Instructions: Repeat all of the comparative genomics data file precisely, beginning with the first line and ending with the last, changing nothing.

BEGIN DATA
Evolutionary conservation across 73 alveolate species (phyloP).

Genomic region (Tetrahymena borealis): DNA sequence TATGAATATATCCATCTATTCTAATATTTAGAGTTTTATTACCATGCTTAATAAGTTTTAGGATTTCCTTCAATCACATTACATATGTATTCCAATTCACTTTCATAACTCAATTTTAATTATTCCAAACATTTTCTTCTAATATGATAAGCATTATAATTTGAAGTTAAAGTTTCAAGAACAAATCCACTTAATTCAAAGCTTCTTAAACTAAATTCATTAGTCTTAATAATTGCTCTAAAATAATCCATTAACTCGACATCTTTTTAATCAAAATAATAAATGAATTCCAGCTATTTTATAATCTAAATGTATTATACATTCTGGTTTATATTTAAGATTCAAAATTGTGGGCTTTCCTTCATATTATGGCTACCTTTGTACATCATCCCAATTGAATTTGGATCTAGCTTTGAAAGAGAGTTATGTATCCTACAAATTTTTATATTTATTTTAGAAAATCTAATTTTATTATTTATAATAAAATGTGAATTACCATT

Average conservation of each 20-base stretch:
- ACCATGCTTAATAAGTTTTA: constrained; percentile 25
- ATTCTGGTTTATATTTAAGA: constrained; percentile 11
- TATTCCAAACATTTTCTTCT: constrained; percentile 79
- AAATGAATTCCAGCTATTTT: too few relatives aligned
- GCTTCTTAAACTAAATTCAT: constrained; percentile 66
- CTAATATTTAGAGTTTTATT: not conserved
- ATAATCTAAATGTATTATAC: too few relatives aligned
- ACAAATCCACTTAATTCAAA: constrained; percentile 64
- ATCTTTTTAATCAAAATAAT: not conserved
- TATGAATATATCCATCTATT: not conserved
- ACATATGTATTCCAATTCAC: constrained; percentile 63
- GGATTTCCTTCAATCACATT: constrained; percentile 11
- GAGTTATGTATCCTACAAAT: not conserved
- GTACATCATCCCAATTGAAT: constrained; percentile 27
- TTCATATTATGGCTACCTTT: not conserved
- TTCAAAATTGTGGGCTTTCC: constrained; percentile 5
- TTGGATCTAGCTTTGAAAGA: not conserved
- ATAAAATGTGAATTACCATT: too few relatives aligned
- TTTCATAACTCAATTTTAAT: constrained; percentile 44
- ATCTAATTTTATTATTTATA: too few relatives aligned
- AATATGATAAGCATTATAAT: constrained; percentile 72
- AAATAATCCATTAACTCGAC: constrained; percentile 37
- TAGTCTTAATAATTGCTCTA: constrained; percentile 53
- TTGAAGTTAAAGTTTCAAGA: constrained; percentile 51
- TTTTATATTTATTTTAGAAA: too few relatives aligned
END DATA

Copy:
Evolutionary conservation across 73 alveolate species (phyloP).

Genomic region (Tetrahymena borealis): DNA sequence TATGAATATATCCATCTATTCTAATATTTAGAGTTTTATTACCATGCTTAATAAGTTTTAGGATTTCCTTCAATCACATTACATATGTATTCCAATTCACTTTCATAACTCAATTTTAATTATTCCAAACATTTTCTTCTAATATGATAAGCATTATAATTTGAAGTTAAAGTTTCAAGAACAAATCCACTTAATTCAAAGCTTCTTAAACTAAATTCATTAGTCTTAATAATTGCTCTAAAATAATCCATTAACTCGACATCTTTTTAATCAAAATAATAAATGAATTCCAGCTATTTTATAATCTAAATGTATTATACATTCTGGTTTATATTTAAGATTCAAAATTGTGGGCTTTCCTTCATATTATGGCTACCTTTGTACATCATCCCAATTGAATTTGGATCTAGCTTTGAAAGAGAGTTATGTATCCTACAAATTTTTATATTTATTTTAGAAAATCTAATTTTATTATTTATAATAAAATGTGAATTACCATT

Average conservation of each 20-base stretch:
- ACCATGCTTAATAAGTTTTA: constrained; percentile 25
- ATTCTGGTTTATATTTAAGA: constrained; percentile 11
- TATTCCAAACATTTTCTTCT: constrained; percentile 79
- AAATGAATTCCAGCTATTTT: too few relatives aligned
- GCTTCTTAAACTAAATTCAT: constrained; percentile 66
- CTAATATTTAGAGTTTTATT: not conserved
- ATAATCTAAATGTATTATAC: too few relatives aligned
- ACAAATCCACTTAATTCAAA: constrained; percentile 64
- ATCTTTTTAATCAAAATAAT: not conserved
- TATGAATATATCCATCTATT: not conserved
- ACATATGTATTCCAATTCAC: constrained; percentile 63
- GGATTTCCTTCAATCACATT: constrained; percentile 11
- GAGTTATGTATCCTACAAAT: not conserved
- GTACATCATCCCAATTGAAT: constrained; percentile 27
- TTCATATTATGGCTACCTTT: not conserved
- TTCAAAATTGTGGGCTTTCC: constrained; percentile 5
- TTGGATCTAGCTTTGAAAGA: not conserved
- ATAAAATGTGAATTACCATT: too few relatives aligned
- TTTCATAACTCAATTTTAAT: constrained; percentile 44
- ATCTAATTTTATTATTTATA: too few relatives aligned
- AATATGATAAGCATTATAAT: constrained; percentile 72
- AAATAATCCATTAACTCGAC: constrained; percentile 37
- TAGTCTTAATAATTGCTCTA: constrained; percentile 53
- TTGAAGTTAAAGTTTCAAGA: constrained; percentile 51
- TTTTATATTTATTTTAGAAA: too few relatives aligned